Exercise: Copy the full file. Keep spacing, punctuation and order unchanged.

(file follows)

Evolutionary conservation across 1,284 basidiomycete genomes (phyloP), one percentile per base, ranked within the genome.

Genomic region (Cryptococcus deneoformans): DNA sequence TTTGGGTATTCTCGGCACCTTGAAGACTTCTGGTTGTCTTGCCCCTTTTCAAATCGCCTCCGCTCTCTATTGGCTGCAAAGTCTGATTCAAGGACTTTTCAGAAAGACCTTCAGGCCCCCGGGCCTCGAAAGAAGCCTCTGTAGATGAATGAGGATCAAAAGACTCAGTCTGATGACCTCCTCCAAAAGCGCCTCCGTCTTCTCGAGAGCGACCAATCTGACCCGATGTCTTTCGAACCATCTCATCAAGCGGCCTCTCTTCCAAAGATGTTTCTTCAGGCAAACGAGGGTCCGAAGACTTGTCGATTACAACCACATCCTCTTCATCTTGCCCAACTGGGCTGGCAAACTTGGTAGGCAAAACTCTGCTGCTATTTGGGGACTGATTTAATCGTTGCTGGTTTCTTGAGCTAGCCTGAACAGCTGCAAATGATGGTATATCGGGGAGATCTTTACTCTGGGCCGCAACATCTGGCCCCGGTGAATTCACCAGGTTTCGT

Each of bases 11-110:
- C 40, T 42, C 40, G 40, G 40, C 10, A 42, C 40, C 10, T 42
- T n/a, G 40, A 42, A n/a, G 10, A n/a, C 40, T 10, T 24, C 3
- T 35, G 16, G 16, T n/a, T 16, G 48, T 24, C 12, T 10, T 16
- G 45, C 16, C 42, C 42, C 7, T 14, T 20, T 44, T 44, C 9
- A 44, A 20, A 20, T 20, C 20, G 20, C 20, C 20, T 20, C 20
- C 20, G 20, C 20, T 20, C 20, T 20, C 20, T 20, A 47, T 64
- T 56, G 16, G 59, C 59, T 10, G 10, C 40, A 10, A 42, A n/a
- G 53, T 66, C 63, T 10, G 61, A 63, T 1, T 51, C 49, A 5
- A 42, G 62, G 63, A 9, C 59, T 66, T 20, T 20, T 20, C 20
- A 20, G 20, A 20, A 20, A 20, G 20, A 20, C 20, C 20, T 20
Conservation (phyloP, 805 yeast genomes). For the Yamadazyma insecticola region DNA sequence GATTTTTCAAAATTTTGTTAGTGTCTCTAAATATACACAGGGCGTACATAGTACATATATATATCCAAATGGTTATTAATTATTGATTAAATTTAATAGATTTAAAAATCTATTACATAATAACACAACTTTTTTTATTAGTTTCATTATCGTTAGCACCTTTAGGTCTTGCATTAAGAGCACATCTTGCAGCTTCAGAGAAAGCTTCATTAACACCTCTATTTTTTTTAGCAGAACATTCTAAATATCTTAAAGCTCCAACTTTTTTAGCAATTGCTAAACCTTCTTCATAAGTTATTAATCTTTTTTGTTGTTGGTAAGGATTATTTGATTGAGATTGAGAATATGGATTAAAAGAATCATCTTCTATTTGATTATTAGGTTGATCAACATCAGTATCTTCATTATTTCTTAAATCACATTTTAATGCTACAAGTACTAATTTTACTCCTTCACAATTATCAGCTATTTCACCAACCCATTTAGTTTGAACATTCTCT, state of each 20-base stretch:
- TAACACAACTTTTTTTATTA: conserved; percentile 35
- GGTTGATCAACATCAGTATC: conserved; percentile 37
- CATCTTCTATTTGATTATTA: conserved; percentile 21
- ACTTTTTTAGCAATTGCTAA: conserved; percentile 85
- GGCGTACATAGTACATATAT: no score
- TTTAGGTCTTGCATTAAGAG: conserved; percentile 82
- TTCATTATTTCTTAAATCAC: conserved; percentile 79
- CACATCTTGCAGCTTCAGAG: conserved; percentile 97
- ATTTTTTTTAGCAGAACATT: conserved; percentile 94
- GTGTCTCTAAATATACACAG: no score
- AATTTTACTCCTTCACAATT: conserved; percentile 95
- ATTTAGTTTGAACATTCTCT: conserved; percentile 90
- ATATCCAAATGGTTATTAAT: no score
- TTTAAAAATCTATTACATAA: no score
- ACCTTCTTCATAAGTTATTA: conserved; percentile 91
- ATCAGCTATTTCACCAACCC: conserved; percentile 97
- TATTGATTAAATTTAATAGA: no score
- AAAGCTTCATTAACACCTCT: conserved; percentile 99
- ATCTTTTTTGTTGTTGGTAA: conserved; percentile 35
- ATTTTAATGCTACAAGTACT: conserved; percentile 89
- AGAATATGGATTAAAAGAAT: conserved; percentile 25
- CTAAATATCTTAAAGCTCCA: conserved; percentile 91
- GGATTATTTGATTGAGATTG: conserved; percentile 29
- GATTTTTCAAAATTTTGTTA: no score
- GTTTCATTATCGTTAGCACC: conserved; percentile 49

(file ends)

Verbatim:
Evolutionary conservation across 1,284 basidiomycete genomes (phyloP), one percentile per base, ranked within the genome.

Genomic region (Cryptococcus deneoformans): DNA sequence TTTGGGTATTCTCGGCACCTTGAAGACTTCTGGTTGTCTTGCCCCTTTTCAAATCGCCTCCGCTCTCTATTGGCTGCAAAGTCTGATTCAAGGACTTTTCAGAAAGACCTTCAGGCCCCCGGGCCTCGAAAGAAGCCTCTGTAGATGAATGAGGATCAAAAGACTCAGTCTGATGACCTCCTCCAAAAGCGCCTCCGTCTTCTCGAGAGCGACCAATCTGACCCGATGTCTTTCGAACCATCTCATCAAGCGGCCTCTCTTCCAAAGATGTTTCTTCAGGCAAACGAGGGTCCGAAGACTTGTCGATTACAACCACATCCTCTTCATCTTGCCCAACTGGGCTGGCAAACTTGGTAGGCAAAACTCTGCTGCTATTTGGGGACTGATTTAATCGTTGCTGGTTTCTTGAGCTAGCCTGAACAGCTGCAAATGATGGTATATCGGGGAGATCTTTACTCTGGGCCGCAACATCTGGCCCCGGTGAATTCACCAGGTTTCGT

Each of bases 11-110:
- C 40, T 42, C 40, G 40, G 40, C 10, A 42, C 40, C 10, T 42
- T n/a, G 40, A 42, A n/a, G 10, A n/a, C 40, T 10, T 24, C 3
- T 35, G 16, G 16, T n/a, T 16, G 48, T 24, C 12, T 10, T 16
- G 45, C 16, C 42, C 42, C 7, T 14, T 20, T 44, T 44, C 9
- A 44, A 20, A 20, T 20, C 20, G 20, C 20, C 20, T 20, C 20
- C 20, G 20, C 20, T 20, C 20, T 20, C 20, T 20, A 47, T 64
- T 56, G 16, G 59, C 59, T 10, G 10, C 40, A 10, A 42, A n/a
- G 53, T 66, C 63, T 10, G 61, A 63, T 1, T 51, C 49, A 5
- A 42, G 62, G 63, A 9, C 59, T 66, T 20, T 20, T 20, C 20
- A 20, G 20, A 20, A 20, A 20, G 20, A 20, C 20, C 20, T 20
Conservation (phyloP, 805 yeast genomes). For the Yamadazyma insecticola region DNA sequence GATTTTTCAAAATTTTGTTAGTGTCTCTAAATATACACAGGGCGTACATAGTACATATATATATCCAAATGGTTATTAATTATTGATTAAATTTAATAGATTTAAAAATCTATTACATAATAACACAACTTTTTTTATTAGTTTCATTATCGTTAGCACCTTTAGGTCTTGCATTAAGAGCACATCTTGCAGCTTCAGAGAAAGCTTCATTAACACCTCTATTTTTTTTAGCAGAACATTCTAAATATCTTAAAGCTCCAACTTTTTTAGCAATTGCTAAACCTTCTTCATAAGTTATTAATCTTTTTTGTTGTTGGTAAGGATTATTTGATTGAGATTGAGAATATGGATTAAAAGAATCATCTTCTATTTGATTATTAGGTTGATCAACATCAGTATCTTCATTATTTCTTAAATCACATTTTAATGCTACAAGTACTAATTTTACTCCTTCACAATTATCAGCTATTTCACCAACCCATTTAGTTTGAACATTCTCT, state of each 20-base stretch:
- TAACACAACTTTTTTTATTA: conserved; percentile 35
- GGTTGATCAACATCAGTATC: conserved; percentile 37
- CATCTTCTATTTGATTATTA: conserved; percentile 21
- ACTTTTTTAGCAATTGCTAA: conserved; percentile 85
- GGCGTACATAGTACATATAT: no score
- TTTAGGTCTTGCATTAAGAG: conserved; percentile 82
- TTCATTATTTCTTAAATCAC: conserved; percentile 79
- CACATCTTGCAGCTTCAGAG: conserved; percentile 97
- ATTTTTTTTAGCAGAACATT: conserved; percentile 94
- GTGTCTCTAAATATACACAG: no score
- AATTTTACTCCTTCACAATT: conserved; percentile 95
- ATTTAGTTTGAACATTCTCT: conserved; percentile 90
- ATATCCAAATGGTTATTAAT: no score
- TTTAAAAATCTATTACATAA: no score
- ACCTTCTTCATAAGTTATTA: conserved; percentile 91
- ATCAGCTATTTCACCAACCC: conserved; percentile 97
- TATTGATTAAATTTAATAGA: no score
- AAAGCTTCATTAACACCTCT: conserved; percentile 99
- ATCTTTTTTGTTGTTGGTAA: conserved; percentile 35
- ATTTTAATGCTACAAGTACT: conserved; percentile 89
- AGAATATGGATTAAAAGAAT: conserved; percentile 25
- CTAAATATCTTAAAGCTCCA: conserved; percentile 91
- GGATTATTTGATTGAGATTG: conserved; percentile 29
- GATTTTTCAAAATTTTGTTA: no score
- GTTTCATTATCGTTAGCACC: conserved; percentile 49